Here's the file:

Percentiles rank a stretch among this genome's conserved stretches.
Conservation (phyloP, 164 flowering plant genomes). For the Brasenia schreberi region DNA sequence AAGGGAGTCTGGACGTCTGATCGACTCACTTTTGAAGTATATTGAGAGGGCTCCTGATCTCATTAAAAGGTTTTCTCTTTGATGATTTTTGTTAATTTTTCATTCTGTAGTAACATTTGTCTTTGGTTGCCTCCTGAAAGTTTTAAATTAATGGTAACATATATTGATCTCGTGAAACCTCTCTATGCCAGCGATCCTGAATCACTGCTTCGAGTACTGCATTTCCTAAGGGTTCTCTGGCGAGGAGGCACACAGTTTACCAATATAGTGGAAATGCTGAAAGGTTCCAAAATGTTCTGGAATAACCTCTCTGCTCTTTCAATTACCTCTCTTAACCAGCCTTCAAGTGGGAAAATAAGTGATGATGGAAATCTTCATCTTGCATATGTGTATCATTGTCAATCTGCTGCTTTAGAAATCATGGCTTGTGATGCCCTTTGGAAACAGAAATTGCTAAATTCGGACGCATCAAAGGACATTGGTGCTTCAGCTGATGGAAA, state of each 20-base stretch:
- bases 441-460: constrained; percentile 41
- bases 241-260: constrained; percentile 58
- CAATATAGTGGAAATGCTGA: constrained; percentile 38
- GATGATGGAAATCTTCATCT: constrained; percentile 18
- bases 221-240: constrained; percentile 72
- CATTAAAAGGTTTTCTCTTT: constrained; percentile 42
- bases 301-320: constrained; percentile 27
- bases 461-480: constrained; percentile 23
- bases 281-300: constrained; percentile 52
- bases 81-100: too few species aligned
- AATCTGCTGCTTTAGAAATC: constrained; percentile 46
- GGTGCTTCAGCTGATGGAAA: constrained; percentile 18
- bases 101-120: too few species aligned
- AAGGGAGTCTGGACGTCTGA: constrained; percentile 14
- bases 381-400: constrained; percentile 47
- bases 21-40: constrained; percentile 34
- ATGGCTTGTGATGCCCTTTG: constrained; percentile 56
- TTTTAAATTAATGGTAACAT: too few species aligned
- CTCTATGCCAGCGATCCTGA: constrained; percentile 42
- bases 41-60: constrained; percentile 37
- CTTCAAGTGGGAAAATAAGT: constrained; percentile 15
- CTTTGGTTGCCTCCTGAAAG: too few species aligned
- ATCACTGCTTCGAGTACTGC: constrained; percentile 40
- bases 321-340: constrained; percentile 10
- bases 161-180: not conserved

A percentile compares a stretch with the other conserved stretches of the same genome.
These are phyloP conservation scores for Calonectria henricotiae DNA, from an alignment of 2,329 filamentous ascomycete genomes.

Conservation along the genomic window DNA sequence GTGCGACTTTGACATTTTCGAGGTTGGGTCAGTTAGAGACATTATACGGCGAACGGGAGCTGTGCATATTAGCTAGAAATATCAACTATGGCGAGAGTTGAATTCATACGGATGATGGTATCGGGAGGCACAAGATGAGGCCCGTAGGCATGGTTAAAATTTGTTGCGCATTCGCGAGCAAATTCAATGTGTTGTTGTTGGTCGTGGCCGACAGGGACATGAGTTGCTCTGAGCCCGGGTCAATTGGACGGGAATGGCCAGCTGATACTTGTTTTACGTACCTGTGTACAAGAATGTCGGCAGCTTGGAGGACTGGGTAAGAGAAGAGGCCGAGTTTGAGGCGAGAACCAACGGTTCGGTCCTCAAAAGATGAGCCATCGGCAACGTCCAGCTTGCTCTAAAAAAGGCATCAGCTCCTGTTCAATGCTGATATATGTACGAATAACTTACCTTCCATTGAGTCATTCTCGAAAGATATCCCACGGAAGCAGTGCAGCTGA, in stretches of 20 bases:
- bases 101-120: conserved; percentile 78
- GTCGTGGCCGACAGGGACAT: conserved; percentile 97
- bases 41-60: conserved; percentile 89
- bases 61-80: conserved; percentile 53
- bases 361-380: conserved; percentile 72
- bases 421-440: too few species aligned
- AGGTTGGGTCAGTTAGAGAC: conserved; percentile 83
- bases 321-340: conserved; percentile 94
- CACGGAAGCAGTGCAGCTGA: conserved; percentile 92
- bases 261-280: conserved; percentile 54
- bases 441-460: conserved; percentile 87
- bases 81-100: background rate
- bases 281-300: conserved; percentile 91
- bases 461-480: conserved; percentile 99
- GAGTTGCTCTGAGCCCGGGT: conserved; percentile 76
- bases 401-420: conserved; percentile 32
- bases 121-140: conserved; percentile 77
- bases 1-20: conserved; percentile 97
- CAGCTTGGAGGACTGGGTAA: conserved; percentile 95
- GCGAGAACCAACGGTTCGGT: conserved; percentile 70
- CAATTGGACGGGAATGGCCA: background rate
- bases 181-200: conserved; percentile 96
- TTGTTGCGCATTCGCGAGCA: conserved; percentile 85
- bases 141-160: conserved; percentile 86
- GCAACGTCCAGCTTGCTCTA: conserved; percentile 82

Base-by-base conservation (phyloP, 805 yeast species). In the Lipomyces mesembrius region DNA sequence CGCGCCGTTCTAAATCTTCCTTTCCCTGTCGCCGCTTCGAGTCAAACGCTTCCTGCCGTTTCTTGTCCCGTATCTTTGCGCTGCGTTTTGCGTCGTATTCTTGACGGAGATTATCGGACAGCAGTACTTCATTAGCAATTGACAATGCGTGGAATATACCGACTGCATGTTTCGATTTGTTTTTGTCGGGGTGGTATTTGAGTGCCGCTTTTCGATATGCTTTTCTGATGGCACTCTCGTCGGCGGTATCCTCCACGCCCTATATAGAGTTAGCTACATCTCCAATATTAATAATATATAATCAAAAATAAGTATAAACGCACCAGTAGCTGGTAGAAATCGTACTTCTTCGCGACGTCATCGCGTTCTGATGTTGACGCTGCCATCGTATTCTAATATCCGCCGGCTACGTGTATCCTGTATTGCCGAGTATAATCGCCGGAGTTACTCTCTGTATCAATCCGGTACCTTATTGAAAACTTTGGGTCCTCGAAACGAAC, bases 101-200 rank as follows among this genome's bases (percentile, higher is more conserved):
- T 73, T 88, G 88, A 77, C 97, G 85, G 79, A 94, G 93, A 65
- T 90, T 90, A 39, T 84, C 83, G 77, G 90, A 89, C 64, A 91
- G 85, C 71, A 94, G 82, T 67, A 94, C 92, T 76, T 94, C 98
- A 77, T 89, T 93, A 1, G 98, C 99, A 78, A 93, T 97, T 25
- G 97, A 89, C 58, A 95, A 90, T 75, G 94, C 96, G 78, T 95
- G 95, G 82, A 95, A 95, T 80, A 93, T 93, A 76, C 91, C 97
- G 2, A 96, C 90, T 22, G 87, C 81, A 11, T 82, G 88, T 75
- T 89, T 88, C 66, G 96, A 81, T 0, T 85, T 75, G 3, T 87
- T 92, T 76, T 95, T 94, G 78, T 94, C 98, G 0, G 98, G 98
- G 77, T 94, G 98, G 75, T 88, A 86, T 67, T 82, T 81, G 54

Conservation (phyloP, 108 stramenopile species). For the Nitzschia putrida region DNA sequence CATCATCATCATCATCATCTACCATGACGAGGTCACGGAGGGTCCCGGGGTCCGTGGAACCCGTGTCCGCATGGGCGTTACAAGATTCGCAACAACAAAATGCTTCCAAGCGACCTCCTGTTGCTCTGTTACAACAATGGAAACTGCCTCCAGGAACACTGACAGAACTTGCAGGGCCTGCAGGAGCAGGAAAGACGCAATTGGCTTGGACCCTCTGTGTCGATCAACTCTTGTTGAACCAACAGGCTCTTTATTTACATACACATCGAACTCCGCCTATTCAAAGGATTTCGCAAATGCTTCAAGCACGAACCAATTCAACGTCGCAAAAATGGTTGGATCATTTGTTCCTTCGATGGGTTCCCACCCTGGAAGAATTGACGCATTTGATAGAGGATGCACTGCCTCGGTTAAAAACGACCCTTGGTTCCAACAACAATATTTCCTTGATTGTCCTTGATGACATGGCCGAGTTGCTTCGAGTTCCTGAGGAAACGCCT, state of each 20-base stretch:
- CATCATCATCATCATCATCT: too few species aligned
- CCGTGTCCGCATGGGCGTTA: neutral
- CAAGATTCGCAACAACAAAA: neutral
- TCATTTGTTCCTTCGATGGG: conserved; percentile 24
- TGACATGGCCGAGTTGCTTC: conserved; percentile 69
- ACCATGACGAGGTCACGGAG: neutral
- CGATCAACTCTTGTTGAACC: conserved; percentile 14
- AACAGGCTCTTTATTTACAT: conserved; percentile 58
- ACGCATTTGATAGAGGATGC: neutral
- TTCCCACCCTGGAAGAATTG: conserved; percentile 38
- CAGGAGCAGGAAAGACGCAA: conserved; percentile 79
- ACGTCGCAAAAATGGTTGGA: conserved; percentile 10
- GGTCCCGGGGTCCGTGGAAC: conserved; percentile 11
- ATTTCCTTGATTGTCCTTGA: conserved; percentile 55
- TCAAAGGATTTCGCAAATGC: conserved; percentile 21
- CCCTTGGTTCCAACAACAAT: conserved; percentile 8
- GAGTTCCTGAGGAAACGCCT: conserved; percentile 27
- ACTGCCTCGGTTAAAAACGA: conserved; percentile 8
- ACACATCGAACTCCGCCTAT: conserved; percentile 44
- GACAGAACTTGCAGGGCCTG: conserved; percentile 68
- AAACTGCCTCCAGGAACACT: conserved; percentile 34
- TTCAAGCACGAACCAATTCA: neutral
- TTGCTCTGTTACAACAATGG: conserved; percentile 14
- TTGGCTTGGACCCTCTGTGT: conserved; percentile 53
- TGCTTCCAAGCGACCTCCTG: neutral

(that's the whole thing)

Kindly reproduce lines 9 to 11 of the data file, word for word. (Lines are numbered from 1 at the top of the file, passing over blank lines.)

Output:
- bases 301-320: constrained; percentile 27
- bases 461-480: constrained; percentile 23
- bases 281-300: constrained; percentile 52